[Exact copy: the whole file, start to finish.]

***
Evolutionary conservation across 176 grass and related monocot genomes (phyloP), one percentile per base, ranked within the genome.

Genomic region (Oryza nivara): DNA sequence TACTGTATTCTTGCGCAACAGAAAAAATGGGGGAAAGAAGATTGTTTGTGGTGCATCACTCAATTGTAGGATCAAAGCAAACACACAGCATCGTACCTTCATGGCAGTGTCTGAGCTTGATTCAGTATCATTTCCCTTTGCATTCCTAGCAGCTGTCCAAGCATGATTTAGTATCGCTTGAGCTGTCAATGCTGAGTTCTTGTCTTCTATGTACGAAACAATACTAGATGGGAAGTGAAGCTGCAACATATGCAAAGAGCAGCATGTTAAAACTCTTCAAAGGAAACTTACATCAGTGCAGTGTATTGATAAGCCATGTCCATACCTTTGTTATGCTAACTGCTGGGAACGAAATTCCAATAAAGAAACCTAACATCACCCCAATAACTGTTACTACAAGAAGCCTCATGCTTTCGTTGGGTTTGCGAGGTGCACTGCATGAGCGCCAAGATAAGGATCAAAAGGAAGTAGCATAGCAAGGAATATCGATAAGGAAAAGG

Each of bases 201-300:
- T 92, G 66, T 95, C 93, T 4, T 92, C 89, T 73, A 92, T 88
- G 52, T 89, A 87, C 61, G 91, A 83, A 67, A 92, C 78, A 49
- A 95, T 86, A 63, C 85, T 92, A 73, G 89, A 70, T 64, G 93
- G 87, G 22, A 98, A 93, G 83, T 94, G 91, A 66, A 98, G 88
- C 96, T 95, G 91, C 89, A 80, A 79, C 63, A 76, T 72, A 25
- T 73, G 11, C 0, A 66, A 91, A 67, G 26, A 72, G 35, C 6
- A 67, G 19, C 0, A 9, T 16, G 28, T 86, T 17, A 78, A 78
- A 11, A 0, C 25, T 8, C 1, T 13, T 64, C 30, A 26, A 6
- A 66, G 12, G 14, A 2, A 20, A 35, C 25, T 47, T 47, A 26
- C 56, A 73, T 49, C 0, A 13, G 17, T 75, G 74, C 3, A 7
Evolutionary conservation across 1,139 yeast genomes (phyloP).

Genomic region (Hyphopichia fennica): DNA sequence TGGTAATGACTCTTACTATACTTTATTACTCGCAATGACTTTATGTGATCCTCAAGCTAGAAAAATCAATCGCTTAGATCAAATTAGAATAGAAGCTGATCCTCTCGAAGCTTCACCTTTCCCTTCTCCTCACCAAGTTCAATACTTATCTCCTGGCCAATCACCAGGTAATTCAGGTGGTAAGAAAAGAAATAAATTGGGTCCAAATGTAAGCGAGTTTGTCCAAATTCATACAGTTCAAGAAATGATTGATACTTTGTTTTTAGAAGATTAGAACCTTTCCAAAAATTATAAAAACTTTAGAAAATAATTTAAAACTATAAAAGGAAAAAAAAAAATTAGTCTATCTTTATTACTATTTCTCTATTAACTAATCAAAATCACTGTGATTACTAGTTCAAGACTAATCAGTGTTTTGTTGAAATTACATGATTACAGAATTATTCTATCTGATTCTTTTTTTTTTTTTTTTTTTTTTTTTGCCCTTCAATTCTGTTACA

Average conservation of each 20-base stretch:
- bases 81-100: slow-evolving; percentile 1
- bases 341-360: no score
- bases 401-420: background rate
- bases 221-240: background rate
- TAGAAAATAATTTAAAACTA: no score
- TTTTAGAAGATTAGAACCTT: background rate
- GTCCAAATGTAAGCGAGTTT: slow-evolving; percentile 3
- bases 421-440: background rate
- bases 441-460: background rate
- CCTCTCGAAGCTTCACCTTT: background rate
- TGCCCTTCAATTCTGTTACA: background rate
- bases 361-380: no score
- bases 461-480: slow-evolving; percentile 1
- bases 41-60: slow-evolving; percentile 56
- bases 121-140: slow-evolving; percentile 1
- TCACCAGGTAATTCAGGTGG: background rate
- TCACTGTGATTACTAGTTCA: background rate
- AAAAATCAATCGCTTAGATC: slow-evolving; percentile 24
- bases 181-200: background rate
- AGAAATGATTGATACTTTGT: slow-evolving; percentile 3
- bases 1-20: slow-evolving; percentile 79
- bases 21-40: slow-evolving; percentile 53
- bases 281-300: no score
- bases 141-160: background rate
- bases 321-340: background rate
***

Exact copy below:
Evolutionary conservation across 176 grass and related monocot genomes (phyloP), one percentile per base, ranked within the genome.

Genomic region (Oryza nivara): DNA sequence TACTGTATTCTTGCGCAACAGAAAAAATGGGGGAAAGAAGATTGTTTGTGGTGCATCACTCAATTGTAGGATCAAAGCAAACACACAGCATCGTACCTTCATGGCAGTGTCTGAGCTTGATTCAGTATCATTTCCCTTTGCATTCCTAGCAGCTGTCCAAGCATGATTTAGTATCGCTTGAGCTGTCAATGCTGAGTTCTTGTCTTCTATGTACGAAACAATACTAGATGGGAAGTGAAGCTGCAACATATGCAAAGAGCAGCATGTTAAAACTCTTCAAAGGAAACTTACATCAGTGCAGTGTATTGATAAGCCATGTCCATACCTTTGTTATGCTAACTGCTGGGAACGAAATTCCAATAAAGAAACCTAACATCACCCCAATAACTGTTACTACAAGAAGCCTCATGCTTTCGTTGGGTTTGCGAGGTGCACTGCATGAGCGCCAAGATAAGGATCAAAAGGAAGTAGCATAGCAAGGAATATCGATAAGGAAAAGG

Each of bases 201-300:
- T 92, G 66, T 95, C 93, T 4, T 92, C 89, T 73, A 92, T 88
- G 52, T 89, A 87, C 61, G 91, A 83, A 67, A 92, C 78, A 49
- A 95, T 86, A 63, C 85, T 92, A 73, G 89, A 70, T 64, G 93
- G 87, G 22, A 98, A 93, G 83, T 94, G 91, A 66, A 98, G 88
- C 96, T 95, G 91, C 89, A 80, A 79, C 63, A 76, T 72, A 25
- T 73, G 11, C 0, A 66, A 91, A 67, G 26, A 72, G 35, C 6
- A 67, G 19, C 0, A 9, T 16, G 28, T 86, T 17, A 78, A 78
- A 11, A 0, C 25, T 8, C 1, T 13, T 64, C 30, A 26, A 6
- A 66, G 12, G 14, A 2, A 20, A 35, C 25, T 47, T 47, A 26
- C 56, A 73, T 49, C 0, A 13, G 17, T 75, G 74, C 3, A 7
Evolutionary conservation across 1,139 yeast genomes (phyloP).

Genomic region (Hyphopichia fennica): DNA sequence TGGTAATGACTCTTACTATACTTTATTACTCGCAATGACTTTATGTGATCCTCAAGCTAGAAAAATCAATCGCTTAGATCAAATTAGAATAGAAGCTGATCCTCTCGAAGCTTCACCTTTCCCTTCTCCTCACCAAGTTCAATACTTATCTCCTGGCCAATCACCAGGTAATTCAGGTGGTAAGAAAAGAAATAAATTGGGTCCAAATGTAAGCGAGTTTGTCCAAATTCATACAGTTCAAGAAATGATTGATACTTTGTTTTTAGAAGATTAGAACCTTTCCAAAAATTATAAAAACTTTAGAAAATAATTTAAAACTATAAAAGGAAAAAAAAAAATTAGTCTATCTTTATTACTATTTCTCTATTAACTAATCAAAATCACTGTGATTACTAGTTCAAGACTAATCAGTGTTTTGTTGAAATTACATGATTACAGAATTATTCTATCTGATTCTTTTTTTTTTTTTTTTTTTTTTTTTGCCCTTCAATTCTGTTACA

Average conservation of each 20-base stretch:
- bases 81-100: slow-evolving; percentile 1
- bases 341-360: no score
- bases 401-420: background rate
- bases 221-240: background rate
- TAGAAAATAATTTAAAACTA: no score
- TTTTAGAAGATTAGAACCTT: background rate
- GTCCAAATGTAAGCGAGTTT: slow-evolving; percentile 3
- bases 421-440: background rate
- bases 441-460: background rate
- CCTCTCGAAGCTTCACCTTT: background rate
- TGCCCTTCAATTCTGTTACA: background rate
- bases 361-380: no score
- bases 461-480: slow-evolving; percentile 1
- bases 41-60: slow-evolving; percentile 56
- bases 121-140: slow-evolving; percentile 1
- TCACCAGGTAATTCAGGTGG: background rate
- TCACTGTGATTACTAGTTCA: background rate
- AAAAATCAATCGCTTAGATC: slow-evolving; percentile 24
- bases 181-200: background rate
- AGAAATGATTGATACTTTGT: slow-evolving; percentile 3
- bases 1-20: slow-evolving; percentile 79
- bases 21-40: slow-evolving; percentile 53
- bases 281-300: no score
- bases 141-160: background rate
- bases 321-340: background rate